The SNS is primarily concerned with survival, as it is usually referred to as “fight or flight.” The PNS is concerned with contemplation, creativity, and relaxation and is usually referred to as “rest and digest.”
This anatomy lesson is important for two reasons: (1) our experience of life is far different when we are activating our SNS (stress) versus our PNS (creativity), and (2) we can control which system is activated so we can change our experience from pain to pleasure. Neurobiologists have done extensive research into the correlations and effects of each system on our minds and bodies.
An important feature of the SNS and PNS systems is how they are activated.
The SNS system is activated primarily by sensory organs perceiving threat (fear), while the PNS system is activated by feelings of safety and peace. An example of the difference in our experience is that SNS is always looking for problems and danger (fear-based negativity). While PNS is seeking solutions and problem-solving (inspiration and intuition).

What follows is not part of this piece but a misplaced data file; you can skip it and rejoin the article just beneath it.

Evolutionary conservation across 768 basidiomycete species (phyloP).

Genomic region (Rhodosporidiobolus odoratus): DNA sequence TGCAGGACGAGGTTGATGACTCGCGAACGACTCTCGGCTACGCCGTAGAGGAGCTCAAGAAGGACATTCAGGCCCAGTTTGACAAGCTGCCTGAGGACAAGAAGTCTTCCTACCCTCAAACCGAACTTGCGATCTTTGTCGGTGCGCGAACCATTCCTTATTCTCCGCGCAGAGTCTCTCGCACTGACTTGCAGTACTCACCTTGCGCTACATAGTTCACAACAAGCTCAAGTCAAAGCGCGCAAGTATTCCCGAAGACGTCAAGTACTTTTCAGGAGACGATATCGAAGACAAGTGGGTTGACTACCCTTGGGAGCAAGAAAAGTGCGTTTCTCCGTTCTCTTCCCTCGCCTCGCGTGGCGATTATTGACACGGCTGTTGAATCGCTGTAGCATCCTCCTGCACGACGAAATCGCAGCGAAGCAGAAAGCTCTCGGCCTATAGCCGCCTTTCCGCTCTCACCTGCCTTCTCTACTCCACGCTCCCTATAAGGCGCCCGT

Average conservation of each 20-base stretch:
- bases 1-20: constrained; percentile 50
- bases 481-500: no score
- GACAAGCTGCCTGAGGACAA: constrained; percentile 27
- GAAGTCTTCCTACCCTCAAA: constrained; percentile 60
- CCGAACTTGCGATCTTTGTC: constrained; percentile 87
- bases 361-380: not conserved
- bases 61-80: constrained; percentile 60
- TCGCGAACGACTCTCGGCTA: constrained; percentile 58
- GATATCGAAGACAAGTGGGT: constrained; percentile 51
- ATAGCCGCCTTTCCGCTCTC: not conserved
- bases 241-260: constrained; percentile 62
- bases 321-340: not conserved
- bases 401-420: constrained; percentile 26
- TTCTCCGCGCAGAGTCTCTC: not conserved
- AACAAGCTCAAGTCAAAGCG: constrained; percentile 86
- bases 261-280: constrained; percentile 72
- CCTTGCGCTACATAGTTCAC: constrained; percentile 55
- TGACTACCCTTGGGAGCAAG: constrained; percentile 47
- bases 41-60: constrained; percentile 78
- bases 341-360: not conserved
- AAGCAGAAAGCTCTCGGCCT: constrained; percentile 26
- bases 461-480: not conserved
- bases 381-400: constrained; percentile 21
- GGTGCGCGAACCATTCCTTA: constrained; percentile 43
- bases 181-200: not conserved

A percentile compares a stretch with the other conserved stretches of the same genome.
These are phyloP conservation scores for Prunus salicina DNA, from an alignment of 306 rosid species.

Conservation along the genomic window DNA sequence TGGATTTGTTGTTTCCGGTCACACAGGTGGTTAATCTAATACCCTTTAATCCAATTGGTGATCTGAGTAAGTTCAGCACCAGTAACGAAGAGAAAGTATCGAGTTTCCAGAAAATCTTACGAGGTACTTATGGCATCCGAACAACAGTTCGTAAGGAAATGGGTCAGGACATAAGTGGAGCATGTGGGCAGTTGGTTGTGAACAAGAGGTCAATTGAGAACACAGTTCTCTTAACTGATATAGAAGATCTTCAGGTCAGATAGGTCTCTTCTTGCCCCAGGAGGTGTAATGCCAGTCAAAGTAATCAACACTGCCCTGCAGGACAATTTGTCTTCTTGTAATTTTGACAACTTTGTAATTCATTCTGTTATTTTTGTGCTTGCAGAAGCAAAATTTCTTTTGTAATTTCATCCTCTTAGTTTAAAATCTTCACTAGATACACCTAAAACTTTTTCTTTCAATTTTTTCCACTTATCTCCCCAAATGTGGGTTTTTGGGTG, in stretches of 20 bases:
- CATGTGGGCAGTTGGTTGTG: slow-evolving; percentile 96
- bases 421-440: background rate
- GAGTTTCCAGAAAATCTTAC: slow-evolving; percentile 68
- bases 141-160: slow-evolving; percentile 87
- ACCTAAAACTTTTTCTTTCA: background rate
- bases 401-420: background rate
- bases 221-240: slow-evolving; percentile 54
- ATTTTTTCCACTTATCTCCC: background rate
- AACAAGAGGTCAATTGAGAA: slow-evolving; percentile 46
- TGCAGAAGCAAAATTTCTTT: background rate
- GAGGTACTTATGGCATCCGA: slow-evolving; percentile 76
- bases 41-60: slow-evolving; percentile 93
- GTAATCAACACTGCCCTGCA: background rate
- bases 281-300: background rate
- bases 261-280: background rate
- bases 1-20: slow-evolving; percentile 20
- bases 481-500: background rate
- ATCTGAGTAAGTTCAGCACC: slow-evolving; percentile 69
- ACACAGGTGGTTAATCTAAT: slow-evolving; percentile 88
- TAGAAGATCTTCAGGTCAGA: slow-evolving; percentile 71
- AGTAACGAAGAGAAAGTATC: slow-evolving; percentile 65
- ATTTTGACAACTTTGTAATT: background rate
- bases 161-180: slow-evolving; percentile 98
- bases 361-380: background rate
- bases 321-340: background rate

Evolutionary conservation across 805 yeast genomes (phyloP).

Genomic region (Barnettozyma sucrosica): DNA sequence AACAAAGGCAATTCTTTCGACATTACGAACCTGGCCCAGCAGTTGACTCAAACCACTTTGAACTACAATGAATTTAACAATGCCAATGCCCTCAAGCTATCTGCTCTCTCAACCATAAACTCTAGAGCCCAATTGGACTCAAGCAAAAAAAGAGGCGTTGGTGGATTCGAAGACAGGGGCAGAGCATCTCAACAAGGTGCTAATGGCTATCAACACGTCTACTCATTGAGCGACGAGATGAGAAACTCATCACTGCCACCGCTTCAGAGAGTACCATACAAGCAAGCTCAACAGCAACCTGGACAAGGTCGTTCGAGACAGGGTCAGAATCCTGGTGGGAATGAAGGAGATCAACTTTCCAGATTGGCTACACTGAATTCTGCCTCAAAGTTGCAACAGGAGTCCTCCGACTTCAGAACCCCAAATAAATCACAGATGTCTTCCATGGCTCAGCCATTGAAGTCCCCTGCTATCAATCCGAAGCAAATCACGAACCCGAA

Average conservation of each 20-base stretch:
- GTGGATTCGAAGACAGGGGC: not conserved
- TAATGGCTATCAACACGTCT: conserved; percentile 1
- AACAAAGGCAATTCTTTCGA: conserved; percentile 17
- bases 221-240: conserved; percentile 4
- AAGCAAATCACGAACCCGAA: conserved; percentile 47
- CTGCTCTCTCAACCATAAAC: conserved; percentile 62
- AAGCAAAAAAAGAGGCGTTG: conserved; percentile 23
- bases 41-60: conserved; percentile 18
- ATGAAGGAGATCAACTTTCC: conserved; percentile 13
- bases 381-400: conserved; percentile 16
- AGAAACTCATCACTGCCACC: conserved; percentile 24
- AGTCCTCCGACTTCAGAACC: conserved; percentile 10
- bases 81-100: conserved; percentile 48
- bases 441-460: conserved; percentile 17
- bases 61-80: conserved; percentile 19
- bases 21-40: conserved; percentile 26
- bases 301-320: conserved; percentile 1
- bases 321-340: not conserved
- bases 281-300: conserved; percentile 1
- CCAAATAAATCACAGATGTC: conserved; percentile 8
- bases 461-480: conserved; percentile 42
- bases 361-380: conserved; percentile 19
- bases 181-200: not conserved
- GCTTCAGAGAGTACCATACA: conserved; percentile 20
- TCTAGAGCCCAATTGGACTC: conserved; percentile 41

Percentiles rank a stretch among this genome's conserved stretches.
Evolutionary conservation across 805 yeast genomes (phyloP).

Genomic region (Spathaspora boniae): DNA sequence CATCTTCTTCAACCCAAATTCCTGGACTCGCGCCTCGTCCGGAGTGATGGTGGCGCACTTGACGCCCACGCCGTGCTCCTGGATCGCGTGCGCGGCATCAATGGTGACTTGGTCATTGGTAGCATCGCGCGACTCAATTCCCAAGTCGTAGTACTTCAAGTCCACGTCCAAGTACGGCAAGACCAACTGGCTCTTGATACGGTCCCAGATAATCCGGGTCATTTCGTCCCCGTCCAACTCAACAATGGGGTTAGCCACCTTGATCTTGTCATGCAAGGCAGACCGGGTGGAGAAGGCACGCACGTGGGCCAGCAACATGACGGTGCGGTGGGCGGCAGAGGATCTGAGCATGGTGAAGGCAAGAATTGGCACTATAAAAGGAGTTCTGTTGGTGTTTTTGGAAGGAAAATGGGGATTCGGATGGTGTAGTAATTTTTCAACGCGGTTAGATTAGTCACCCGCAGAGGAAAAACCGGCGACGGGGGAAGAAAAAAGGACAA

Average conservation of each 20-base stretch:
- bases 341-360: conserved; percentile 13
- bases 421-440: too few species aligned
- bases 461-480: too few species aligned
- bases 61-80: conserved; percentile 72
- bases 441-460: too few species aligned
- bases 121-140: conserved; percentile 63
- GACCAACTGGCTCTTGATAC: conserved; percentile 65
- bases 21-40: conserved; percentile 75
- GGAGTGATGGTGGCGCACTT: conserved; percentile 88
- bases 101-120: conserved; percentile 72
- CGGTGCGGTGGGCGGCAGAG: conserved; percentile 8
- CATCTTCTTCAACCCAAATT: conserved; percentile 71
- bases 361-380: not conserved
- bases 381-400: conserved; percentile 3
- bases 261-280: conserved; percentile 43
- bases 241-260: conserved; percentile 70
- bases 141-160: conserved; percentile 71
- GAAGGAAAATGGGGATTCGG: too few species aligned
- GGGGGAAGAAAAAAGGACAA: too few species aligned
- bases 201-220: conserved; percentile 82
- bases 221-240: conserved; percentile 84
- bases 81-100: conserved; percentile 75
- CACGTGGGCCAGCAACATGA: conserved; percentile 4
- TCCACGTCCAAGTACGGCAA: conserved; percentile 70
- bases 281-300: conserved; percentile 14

Biologically, the SNS system triggers the hippocampus to feel fear and signals the adrenal glands to secret adrenalin and cortisol. This is good for life-threatening situations as this reroutes all our body’s resources to our muscles and survival. The problem is when the SNS is activated for long periods of time, our reduced higher brain functions make poor decisions which keeps us locked in the SNS. Furthermore, we are prone to see threats that do not exist and keep our SNS system activated.
When we can activate the PNS, our bodily resources go back to support higher brain functions, and we can relax.